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The Death of Corporate Affirmative Action

Updated: Jul 19

Throughout my entire life, I have experienced companies that talked about affirmative action and equality in the workforce. Working for many corporations, private and not-for-profit companies taught me that they have more similarities than differences. Over the past few years of working with various organisations, I experienced the truth of how many leaders feel about having to include people of colour in leadership positions. They all talked the talk with elegance, bringing in experts from all over the country to conduct workshops about the importance of diversity, ethnicity, and inclusion, to convince staff members of their positive efforts. In reality, few of them ever walked the walk of promises made to their staff. In most instances, staff of colour was never allowed to participate or speak at the so-called meetings on diversity, ethnicity, and inclusion, better known as DEI. I still wonder what all the directors of DEI did to make changes in their companies. Many DEI Directors and Managers have been terminated or released from duty.

The attack and death of Affirmation Action as a law in our Supreme Court is something that most businesses are thrilled to see disappear. Every organisation I have ever worked with did everything within the law to make sure that qualified people of colour, especially Black Americans, would never enter a leadership position unless they did exactly what they were told to do. Reminds me of Clarence Thomas and so many others. Even when doing the work of a director or manager, most people of colour have been discriminated against even if they scored #1 on all the tests designed to eliminate each and every one of them. Welcome back to the Jim Crow era of hatred, racism, and lawful discrimination.

Companies, organisations, corporations, and many not-for-profit agencies are probably jumping up and down so they can finally be themselves and hire the people who allegedly should be in those positions. They are probably feeling that eventually, the government will stop telling them who to hire.

Universities, colleges, and private schools can now allow the children of wealthy families and donors to enter the best educational system, whether they are intelligent college material or not. Things are returning to the way they were but supported by appointees to the U.S. Supreme Court and elected politicians. Growing up, I was taught that the U.S. Supreme Court was a place where you would always get a fair decision. Just another lie that has been told about our history. Supreme Court judges have been chosen by certain elected politicians to vote repeatedly for the privilege of being able to serve a lifetime term and receive payoffs under the table.

The purpose of Affirmative Action in education aimed to promote diversity and equal access to educational opportunities. With the removal of those policies, people of colour will face reduced opportunities for admission to colleges and universities, particularly in institutions that were previously required to consider race as a factor in their admissions process. This could potentially lead to decreased representation and fewer resources available to those communities.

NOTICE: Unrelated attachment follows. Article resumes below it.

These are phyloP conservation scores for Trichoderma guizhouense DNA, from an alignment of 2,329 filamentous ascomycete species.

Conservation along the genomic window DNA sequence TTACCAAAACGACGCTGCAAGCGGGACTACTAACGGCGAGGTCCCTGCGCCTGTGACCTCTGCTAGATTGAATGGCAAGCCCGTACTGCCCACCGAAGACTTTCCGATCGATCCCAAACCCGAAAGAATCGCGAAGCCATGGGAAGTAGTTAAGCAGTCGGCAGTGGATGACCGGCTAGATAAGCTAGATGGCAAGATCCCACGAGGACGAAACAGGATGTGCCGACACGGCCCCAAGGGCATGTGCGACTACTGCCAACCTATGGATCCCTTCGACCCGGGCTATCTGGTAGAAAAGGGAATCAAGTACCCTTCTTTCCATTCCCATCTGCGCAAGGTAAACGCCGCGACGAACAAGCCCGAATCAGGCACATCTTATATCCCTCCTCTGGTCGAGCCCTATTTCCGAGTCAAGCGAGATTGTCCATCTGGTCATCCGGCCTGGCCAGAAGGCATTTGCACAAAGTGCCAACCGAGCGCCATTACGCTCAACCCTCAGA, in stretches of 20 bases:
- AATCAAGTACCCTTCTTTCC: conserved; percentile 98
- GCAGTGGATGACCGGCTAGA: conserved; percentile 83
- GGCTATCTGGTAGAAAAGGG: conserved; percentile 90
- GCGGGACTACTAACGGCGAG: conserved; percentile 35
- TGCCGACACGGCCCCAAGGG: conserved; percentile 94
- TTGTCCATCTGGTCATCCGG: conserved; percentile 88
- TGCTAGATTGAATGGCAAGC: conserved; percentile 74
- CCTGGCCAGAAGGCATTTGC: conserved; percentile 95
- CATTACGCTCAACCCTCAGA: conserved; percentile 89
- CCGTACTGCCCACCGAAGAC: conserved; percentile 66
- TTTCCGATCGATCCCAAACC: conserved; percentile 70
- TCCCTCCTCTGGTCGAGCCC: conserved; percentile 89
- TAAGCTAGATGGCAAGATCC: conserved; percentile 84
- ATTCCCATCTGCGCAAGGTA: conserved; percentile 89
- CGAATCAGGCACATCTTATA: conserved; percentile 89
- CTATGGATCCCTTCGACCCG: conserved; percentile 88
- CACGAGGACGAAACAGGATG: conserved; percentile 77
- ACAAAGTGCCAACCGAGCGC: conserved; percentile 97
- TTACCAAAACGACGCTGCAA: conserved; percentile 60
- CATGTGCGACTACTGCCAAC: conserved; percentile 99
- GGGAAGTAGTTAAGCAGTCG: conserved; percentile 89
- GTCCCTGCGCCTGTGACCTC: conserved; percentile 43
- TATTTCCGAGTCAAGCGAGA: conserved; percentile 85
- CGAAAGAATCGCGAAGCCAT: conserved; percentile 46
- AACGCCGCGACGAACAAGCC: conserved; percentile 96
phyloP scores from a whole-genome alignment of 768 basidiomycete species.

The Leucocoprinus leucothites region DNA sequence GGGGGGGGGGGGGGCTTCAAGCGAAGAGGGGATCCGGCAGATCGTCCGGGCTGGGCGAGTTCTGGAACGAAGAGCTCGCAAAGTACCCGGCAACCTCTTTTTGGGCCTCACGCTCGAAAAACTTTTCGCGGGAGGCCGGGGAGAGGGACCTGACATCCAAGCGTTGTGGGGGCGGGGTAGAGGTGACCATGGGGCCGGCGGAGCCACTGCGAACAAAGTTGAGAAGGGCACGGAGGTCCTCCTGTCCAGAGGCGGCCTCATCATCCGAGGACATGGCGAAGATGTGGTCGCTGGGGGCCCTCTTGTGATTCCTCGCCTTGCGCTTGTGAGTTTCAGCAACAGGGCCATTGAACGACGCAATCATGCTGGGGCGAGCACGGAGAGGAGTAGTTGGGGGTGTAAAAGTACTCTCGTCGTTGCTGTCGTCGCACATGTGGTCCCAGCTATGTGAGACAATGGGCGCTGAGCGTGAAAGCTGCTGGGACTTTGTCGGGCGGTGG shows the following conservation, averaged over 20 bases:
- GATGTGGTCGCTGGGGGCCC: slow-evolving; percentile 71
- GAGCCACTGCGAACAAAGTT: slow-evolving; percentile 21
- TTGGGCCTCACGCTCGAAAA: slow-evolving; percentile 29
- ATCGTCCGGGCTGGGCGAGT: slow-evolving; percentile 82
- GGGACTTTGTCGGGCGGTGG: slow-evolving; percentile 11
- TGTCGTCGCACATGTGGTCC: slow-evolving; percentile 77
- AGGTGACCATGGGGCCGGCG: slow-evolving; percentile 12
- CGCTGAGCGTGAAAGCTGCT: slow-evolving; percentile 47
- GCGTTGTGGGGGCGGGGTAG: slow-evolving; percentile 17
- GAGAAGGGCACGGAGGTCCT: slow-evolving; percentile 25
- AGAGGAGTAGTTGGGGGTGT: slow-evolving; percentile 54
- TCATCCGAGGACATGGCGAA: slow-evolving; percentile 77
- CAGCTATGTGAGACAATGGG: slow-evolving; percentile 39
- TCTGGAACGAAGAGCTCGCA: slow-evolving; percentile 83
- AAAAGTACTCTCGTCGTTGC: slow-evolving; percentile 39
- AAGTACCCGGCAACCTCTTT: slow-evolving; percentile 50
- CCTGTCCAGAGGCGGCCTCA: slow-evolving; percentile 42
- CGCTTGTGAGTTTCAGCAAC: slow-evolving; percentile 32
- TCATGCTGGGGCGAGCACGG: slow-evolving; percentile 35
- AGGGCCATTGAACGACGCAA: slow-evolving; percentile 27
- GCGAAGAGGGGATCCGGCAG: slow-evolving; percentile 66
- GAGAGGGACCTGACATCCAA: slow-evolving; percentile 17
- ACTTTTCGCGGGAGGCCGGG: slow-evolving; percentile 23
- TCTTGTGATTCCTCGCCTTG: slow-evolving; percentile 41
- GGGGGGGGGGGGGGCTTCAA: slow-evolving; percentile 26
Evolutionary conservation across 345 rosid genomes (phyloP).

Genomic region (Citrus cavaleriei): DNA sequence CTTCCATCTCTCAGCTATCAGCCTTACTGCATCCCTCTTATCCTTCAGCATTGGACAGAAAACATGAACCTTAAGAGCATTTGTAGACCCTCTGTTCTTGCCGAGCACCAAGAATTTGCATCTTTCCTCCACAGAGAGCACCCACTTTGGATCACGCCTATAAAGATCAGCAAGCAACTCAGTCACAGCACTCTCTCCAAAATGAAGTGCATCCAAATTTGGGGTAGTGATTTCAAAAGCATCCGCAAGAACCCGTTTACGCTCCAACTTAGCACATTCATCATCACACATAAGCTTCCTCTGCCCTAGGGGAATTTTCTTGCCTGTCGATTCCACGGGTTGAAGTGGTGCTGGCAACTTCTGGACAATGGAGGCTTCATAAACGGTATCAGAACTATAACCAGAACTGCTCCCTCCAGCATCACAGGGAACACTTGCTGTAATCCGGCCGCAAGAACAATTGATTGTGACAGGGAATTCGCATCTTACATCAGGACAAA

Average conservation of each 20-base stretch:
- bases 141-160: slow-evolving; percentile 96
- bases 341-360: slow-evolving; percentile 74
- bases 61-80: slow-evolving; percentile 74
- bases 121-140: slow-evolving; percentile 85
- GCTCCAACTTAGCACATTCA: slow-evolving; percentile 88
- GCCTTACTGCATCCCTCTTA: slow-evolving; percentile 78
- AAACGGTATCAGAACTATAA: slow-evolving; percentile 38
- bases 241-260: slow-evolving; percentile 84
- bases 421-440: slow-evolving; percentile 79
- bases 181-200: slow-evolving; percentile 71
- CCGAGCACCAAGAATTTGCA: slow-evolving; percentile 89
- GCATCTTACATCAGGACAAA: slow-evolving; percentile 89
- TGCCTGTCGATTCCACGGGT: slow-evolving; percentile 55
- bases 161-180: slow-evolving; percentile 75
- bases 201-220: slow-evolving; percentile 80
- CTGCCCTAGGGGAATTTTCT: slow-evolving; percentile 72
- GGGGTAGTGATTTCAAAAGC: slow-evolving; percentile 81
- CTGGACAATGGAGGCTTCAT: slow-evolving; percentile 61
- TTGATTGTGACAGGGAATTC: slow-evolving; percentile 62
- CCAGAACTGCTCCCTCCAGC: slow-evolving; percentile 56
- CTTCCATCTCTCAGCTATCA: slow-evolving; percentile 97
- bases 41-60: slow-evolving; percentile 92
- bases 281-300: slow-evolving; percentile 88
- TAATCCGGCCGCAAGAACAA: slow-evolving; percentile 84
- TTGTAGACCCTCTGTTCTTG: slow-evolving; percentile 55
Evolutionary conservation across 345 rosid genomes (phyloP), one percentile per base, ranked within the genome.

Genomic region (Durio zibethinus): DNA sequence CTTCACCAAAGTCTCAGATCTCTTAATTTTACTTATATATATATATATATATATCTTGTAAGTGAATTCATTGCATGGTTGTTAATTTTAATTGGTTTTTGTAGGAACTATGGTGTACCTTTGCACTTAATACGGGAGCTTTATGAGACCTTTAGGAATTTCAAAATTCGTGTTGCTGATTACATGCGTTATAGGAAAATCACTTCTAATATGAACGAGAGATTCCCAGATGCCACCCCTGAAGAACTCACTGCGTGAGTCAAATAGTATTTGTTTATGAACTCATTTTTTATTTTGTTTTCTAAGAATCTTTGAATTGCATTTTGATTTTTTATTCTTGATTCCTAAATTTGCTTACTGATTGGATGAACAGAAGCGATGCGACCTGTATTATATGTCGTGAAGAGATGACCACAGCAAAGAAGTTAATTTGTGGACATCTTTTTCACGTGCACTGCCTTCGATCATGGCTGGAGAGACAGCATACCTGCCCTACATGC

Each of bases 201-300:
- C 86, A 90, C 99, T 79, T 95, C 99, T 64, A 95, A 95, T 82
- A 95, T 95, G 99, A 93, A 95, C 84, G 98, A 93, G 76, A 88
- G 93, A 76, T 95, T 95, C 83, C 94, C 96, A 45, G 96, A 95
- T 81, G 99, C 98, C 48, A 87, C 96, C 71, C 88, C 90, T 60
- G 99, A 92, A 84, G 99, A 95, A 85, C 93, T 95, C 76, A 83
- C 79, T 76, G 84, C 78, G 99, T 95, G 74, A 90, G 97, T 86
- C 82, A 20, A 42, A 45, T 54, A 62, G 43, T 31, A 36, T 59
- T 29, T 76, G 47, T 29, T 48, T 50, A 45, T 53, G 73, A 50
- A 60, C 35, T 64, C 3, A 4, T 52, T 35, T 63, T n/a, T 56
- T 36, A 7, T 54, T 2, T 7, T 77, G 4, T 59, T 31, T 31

In the workforce, affirmative action policies promised to address historical disparities in hiring and promotion practices. Eliminating these policies could result in reduced efforts to diversify the workplace, which might limit the career advancement and representation of people of colour in certain industries.

Historically, people of colour have faced systemic barriers that have contributed to economic disparities. Affirmative action was seen to address these disparities. With the removal of these policies, there will be a potential exacerbation of economic inequality for certain racial and ethnic groups, as they will have less access to resources and opportunities.

Affirmative action has always been a subject of debate and criticism. Its removal continues to reinforce negative stereotypes about the capabilities of people of colour, suggesting that they need special treatment to succeed, rather than recognizing systemic issues that have contributed to inequality. In 2016, Trump poisoned the minds of low-income White communities by promoting lies that people of colour were coming for their jobs. The misinformation made racism acceptable, giving certain people the support and power needed to attack others, carry guns to protect themselves, yell racial slurs, and attack the U.S. Capitol building to 'Make America Great Again". And now, it's considered to be one of the worst countries in the world when it comes to human rights.

It's important to remember that affirmative action was just one policy tool among many in the pursuit of racial equality and social justice. The effects of its loss would depend on how other policies, social attitudes, and economic conditions evolve in response to the change. While some argue that affirmative action can be a necessary step toward addressing historical injustices, others contend that it may not be the most effective or fair method for achieving equality. Policy changes in this area are often complex and have wide-ranging consequences, so it's crucial to consider the broader social and historical context when analysing the potential impacts on people of colour.

So, what do you think most companies will do next? Will they hold on to the practices of diversity, ethnicity, and inclusion in the workplace to make things better? Or will they terminate all programs, workshops, and discussions on the topic after eliminating the positions of DEI directors and managers? I am excited to see which corporations and workplaces will stand and speak up for what's right, as well as which ones will go silent on the issue.

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